[READING REVIEW] “Jaws” by Peter Benchley

Posted in Book Reviews with tags , , , , , , , , , , , , , , , , , , , , , , , , , , on September 10, 2018 by theporkchopexpress


You know that old saying: “the book is always better” when talking about movie adaptations?

Nah, that’s not the case.

For the first time since skimming it years ago I read the novel: “JAWS” by Peter Benchley and I have to say, thank you Steven Spielberg! Don’t get me wrong, the basic structure is here, the character names are here, but there’s also bloat and differences that bring the book down from the lofty glory of the 1975 cinematic masterpiece!

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Let’s Talk About Space Operas {A Rant}

Posted in Movie Reviews, Observations with tags , , , , , , , , , , , , , , , , , , , on July 3, 2018 by theporkchopexpress

When the first trailer for the film: “VALERIAN AND THE CITY OF A THOUSAND PLANETS (2017)” appeared I got excited. It looked really cool and like I thought with “JUPITER ASCENDING (2015)“: “Hey space operas are making a come back!” This appeared to be a common thought among movie fans and critics in the lead up to the film’s release too.

Then the film opened to complete critical and box office failure.

The criticism I read was all the same, hated the acting, too much CGI, silly plot, cheesiness, you know the usual complaints. But the one thing nearly every review said that struck a cord with me: “I was hoping this would bring back space operas like Star Wars did, but I was wrong.” I’d read these same arguments back when Jupiter Ascending opened and now seeing them again I’ve come to an unfortunate conclusion: people don’t understand what a “space opera” is.

Wikipedia defines “Space Opera” as: “a subgenre of science fiction that emphasizes space warfare, melodramatic adventure, interplanetary battles, chivalric romance and risk-taking. Set mainly, or entirely in outer space…”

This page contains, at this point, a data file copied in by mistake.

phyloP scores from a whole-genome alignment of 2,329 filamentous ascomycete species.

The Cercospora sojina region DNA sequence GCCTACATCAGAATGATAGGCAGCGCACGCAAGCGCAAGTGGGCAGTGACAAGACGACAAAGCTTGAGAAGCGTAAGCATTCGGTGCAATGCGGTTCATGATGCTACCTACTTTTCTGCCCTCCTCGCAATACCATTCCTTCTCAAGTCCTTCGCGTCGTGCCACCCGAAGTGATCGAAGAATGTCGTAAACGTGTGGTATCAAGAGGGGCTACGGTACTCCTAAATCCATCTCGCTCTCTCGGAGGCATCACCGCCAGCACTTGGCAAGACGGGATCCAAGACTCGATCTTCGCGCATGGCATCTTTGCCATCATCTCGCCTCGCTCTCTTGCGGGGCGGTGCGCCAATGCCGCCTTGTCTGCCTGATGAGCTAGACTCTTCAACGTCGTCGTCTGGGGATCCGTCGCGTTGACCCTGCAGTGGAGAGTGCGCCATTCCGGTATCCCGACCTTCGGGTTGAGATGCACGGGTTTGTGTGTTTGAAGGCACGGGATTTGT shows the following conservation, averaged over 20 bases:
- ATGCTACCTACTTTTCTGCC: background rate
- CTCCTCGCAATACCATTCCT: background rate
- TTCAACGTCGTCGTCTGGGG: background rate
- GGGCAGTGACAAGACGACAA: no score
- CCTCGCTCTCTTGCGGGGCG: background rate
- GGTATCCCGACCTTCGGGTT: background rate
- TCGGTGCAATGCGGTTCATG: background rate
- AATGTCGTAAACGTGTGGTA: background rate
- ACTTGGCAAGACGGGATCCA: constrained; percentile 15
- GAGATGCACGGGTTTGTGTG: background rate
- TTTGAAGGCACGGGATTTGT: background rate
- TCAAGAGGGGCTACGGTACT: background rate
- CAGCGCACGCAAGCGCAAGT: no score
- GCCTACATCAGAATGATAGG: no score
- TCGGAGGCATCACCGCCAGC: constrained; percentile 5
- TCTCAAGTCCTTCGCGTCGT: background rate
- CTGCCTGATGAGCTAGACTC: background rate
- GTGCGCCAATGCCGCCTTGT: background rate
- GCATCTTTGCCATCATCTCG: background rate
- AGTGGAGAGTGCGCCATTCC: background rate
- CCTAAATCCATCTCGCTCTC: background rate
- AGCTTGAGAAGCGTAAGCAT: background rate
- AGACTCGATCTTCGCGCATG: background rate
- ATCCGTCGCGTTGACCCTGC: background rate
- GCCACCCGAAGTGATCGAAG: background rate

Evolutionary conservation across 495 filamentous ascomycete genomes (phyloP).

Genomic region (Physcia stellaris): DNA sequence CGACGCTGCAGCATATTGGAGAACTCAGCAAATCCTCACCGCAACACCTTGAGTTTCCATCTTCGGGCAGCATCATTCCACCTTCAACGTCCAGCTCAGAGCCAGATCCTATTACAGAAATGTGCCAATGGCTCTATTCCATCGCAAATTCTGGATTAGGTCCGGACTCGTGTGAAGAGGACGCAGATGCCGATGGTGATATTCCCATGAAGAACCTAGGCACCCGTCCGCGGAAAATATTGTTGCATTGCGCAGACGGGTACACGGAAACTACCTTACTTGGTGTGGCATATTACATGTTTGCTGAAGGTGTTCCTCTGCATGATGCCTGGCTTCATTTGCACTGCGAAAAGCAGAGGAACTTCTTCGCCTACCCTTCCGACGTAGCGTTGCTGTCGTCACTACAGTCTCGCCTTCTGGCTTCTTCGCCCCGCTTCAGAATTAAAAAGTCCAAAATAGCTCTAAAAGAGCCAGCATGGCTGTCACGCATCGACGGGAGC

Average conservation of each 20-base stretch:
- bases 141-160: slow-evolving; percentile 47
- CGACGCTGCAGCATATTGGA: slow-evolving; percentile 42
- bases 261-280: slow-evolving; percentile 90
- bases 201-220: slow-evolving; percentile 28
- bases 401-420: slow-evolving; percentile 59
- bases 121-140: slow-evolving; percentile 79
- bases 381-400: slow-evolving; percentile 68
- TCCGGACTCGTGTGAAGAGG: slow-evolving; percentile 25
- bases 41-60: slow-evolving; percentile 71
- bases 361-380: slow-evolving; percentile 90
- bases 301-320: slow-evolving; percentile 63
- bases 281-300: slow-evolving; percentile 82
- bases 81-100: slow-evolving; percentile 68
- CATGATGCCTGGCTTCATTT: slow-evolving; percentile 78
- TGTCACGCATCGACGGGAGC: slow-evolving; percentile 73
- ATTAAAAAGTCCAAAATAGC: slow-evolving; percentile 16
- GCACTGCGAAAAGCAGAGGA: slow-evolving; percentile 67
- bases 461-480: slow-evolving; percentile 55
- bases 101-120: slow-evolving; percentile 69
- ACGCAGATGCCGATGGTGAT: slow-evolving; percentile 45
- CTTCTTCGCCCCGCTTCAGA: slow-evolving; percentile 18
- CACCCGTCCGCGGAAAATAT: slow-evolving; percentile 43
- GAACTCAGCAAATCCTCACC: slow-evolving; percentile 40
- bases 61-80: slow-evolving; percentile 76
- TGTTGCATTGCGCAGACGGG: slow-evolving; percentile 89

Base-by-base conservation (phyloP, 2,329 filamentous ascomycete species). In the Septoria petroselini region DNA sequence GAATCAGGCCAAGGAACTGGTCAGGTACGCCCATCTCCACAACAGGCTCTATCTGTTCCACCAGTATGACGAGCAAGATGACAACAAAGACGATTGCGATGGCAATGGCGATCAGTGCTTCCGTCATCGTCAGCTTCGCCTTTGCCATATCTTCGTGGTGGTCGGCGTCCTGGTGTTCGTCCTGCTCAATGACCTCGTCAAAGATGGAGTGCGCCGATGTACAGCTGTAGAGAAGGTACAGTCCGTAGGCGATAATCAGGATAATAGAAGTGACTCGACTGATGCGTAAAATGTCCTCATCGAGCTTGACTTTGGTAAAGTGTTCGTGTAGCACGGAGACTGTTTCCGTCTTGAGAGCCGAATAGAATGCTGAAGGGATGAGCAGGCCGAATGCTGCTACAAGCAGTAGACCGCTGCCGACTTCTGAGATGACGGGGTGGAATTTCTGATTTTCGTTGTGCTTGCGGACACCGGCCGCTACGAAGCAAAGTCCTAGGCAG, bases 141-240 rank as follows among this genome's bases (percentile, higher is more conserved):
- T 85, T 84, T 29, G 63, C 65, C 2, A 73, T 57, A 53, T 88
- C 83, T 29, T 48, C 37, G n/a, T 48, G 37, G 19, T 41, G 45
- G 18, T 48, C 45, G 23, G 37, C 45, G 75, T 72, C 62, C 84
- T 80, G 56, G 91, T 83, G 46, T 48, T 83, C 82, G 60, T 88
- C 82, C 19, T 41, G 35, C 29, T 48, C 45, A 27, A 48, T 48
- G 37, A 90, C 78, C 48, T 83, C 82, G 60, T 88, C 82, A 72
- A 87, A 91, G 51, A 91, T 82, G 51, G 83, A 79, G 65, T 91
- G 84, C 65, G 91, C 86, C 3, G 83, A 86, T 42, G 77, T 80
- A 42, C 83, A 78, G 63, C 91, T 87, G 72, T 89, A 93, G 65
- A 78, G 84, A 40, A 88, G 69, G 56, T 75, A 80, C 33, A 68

The term to take away from that definition which I believe to be the main sticking point for people is: melodrama.

Melodrama isn’t realistic. At all. In fact it’s designed NOT TO BE realistic, because if it was all the other elements you must accept for the story to work would crumble. All of the supposed “cheesy” moments and “bad acting” is intentional and crucial to conveying the melodramatic. The romantic subplot of Valerian was silly and one dimensional, I won’t deny that. But could I look away? Not a chance! It’s a soap opera in space…you could call it a…space opera!

And when it comes to the acting, I hear criticism thrown towards the writing. That even if the actors were good nobody could make this dialogue work! Seriously?

I want to take everyone back a few decades. Back to when a little film called: “STAR WARS (1977)” was breaking records. Does anyone remember some of the dialogue in that film? The entire saga? I mean let’s be real, the culmination of the series love story is the Princess admitting she love the Rogue and him responding: “I know.”

I’m sorry did everyone just block that out?

I believe space opera watchers have the same mentality that Godzilla fans have. We tend to gloss over the cheese we don’t like for the epic cheese we love. To tie this back to Star Wars, we love lightsaber fights, space battles and rubber muppets. We skip over kooky dialogue and intergalactic politics {well some fans do at least!} And I get it, cheesy cinema isn’t for everyone, but walking onto a dairy farm and declaring it a bad farm because you’re lactose intolerant is foolish.

I guess what I’m saying is no form of artistic media is perfect, but before you toss your two cents into the void please understand why you didn’t enjoy it. Some art is just for fun, other art is all serious. Disregarding something because your genre expectation was off is pointless.

More succinctly: know your genre.


Follow Me on Twitter: @MHSmith22

[FLICK REVIEW] “Death Wish (2018)”

Posted in Movie Reviews with tags , , , , , , , , , , , , , , , , , , , on July 1, 2018 by theporkchopexpress

I don’t hate all remakes. They can be as good and on a rare occasion surpass the original film! Most however, are worthless wastes of money and time.

And then there is Eli Roth’s glorious film: “DEATH WISH (2018)“!

A remake of the 1974 classic from Michael Winner starring the late, great Charles Bronson, this new Death Wish brings Bruce Willis into the role of Paul Kersey, now a Chicago doctor instead of a New York architect who after his wife is brutally murdered goes on a spree of vigilante killings. The basics of the original film are still here, but being 2018 several changes have been made.

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Avengers: Infinity War (2018) Review/Thoughts

Posted in Movie Reviews with tags , , , , , , , , , , , , , , , , , , , , , , , , , , , , , on May 16, 2018 by theporkchopexpress